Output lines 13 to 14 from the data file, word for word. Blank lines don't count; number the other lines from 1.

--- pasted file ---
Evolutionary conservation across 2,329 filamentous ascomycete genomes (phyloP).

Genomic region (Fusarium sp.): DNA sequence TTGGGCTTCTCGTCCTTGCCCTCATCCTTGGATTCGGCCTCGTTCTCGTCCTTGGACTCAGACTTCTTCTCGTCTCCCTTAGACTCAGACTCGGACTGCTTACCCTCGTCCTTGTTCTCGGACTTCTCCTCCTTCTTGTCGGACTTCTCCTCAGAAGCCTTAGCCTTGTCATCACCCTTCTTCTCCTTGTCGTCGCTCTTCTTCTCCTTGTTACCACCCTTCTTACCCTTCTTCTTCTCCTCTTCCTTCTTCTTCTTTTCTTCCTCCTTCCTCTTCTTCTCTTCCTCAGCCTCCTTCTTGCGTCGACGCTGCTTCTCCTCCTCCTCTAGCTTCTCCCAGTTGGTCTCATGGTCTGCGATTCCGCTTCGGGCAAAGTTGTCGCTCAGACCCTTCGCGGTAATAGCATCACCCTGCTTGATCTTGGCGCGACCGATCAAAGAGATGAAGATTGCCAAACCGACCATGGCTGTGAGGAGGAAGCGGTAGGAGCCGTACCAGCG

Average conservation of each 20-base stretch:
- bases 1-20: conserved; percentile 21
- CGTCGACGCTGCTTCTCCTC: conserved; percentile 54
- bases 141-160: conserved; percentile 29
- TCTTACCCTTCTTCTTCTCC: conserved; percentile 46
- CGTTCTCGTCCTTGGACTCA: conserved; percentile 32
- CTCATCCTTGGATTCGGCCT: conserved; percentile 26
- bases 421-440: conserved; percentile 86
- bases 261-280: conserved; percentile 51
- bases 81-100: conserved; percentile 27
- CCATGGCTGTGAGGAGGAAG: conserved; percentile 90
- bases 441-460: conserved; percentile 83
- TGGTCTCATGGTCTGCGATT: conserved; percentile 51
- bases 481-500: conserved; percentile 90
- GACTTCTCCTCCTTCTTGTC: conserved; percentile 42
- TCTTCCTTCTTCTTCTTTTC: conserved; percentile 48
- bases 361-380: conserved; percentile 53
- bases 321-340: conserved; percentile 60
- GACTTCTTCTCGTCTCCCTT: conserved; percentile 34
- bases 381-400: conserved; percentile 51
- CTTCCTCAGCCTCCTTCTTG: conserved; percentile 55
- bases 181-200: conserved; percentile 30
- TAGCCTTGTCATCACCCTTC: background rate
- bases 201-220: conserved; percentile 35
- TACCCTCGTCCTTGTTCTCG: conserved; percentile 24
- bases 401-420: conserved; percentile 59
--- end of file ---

- CCATGGCTGTGAGGAGGAAG: conserved; percentile 90
- bases 441-460: conserved; percentile 83